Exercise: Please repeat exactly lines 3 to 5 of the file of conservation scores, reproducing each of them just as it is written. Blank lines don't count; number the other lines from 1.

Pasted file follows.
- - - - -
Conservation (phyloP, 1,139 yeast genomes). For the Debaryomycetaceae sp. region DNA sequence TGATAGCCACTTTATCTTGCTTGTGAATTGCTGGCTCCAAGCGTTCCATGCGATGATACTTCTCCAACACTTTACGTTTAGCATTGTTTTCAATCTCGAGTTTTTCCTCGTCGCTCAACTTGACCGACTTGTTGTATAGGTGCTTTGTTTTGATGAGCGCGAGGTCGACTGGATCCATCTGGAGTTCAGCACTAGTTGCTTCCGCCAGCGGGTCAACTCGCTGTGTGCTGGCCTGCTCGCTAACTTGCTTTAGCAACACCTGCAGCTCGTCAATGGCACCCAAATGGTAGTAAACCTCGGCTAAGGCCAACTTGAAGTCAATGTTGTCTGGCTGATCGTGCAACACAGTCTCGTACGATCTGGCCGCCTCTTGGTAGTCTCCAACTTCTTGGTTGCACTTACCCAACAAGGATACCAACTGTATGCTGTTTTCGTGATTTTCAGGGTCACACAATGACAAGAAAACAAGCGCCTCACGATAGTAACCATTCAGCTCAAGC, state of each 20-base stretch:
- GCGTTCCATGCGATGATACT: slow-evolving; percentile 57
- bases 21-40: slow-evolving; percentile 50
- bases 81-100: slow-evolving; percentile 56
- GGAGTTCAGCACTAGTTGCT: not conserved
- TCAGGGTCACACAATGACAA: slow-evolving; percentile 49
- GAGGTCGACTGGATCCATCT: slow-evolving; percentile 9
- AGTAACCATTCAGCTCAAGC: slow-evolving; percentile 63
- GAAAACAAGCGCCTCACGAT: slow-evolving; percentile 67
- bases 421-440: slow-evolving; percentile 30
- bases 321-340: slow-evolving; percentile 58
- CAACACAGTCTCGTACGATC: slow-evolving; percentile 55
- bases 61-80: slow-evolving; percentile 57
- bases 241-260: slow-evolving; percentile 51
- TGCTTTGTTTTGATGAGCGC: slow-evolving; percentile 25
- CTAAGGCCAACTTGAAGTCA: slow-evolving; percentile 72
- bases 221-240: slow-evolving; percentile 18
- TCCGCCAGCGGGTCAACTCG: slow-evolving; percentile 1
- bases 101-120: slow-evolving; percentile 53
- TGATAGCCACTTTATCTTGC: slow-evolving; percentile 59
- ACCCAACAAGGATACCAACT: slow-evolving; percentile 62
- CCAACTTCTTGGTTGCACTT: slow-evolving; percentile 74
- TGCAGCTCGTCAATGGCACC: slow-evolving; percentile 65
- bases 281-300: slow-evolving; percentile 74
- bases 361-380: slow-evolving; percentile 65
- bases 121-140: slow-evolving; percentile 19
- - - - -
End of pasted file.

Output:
- bases 21-40: slow-evolving; percentile 50
- bases 81-100: slow-evolving; percentile 56
- GGAGTTCAGCACTAGTTGCT: not conserved